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Marketing Strategy and the Marketing Environment – Forces that make up the marketing environment:
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1- Economic forces 2- Socio-cultural forces 3- Political forces 4- Competitive forces 5- Legal and regulatory forces 6- Technological forces
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Developing a Marketing Plan – Elements of a marketing plan
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1- Executive summary 2- Environmental analysis 3- Strengths and weaknesses 4- Opportunities and threats 5- Marketing objectives 6- Marketing strategies 7- Marketing implementation 8- Evaluation and control
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Market Measurement and Sales Forecasting
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1-Sales forecast An estimate of the amount of a product that an organization expects to sell during a certain period of time based on a specified level of marketing effort 2-Importance of measuring sales potential • Evaluate feasibility of enter new segments • Decide how best to allocate marketing resources and activities 3 -Estimates should do several things • Identify the relevant time frame covered by the forecast • Define the geographic boundaries of the forecast • Indicate for which products the forecasts are relevant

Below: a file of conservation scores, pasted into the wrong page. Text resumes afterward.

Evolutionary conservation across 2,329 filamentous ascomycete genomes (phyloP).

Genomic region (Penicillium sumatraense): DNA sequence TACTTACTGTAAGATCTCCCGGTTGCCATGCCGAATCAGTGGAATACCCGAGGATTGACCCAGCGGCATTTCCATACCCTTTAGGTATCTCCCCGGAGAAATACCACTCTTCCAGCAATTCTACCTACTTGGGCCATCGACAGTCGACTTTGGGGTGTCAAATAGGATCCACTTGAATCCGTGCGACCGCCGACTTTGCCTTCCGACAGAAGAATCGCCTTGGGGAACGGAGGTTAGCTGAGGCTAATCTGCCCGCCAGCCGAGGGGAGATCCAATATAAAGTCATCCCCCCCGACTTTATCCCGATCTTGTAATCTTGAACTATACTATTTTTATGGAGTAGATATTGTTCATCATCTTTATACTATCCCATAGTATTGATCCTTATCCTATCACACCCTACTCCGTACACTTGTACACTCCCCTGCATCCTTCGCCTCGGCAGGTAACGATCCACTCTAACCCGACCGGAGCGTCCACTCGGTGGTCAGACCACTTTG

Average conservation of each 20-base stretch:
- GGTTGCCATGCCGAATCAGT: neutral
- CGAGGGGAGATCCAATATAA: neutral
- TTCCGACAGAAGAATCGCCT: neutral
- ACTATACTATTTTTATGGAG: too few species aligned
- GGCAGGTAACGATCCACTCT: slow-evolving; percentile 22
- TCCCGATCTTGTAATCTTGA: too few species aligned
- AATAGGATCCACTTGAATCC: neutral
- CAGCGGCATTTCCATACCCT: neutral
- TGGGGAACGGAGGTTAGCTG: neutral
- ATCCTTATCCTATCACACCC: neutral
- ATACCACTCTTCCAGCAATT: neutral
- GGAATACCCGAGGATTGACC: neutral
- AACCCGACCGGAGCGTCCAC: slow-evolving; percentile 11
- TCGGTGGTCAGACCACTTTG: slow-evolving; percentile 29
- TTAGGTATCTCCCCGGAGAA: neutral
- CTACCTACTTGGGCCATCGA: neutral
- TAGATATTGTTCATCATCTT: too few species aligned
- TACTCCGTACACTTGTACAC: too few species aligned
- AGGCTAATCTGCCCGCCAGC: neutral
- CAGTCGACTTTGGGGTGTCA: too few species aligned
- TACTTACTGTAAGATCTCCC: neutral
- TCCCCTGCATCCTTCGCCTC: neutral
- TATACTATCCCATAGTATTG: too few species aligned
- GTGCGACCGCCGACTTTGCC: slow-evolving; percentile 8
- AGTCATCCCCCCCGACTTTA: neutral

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Marketing Information
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1- Marketing information system A system for managing marketing information that is gathered continually from internal and external sources 2- Internal data sources Sales figures, product and marketing costs, inventory, sales force activities 3- External data sources Suppliers, intermediaries, customers, competitors, economic conditions 4- Outputs Sales reports, sales forecasts, buying trends, market share
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Marketing Information — The six steps of marketing research
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1- Define the problem 2- Make a preliminary investigation 3- Plan the research 4- Gather factual information 5- Interpret the information 6- Reach a conclusion
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Marketing Information – Using technology to gather and analyze marketing information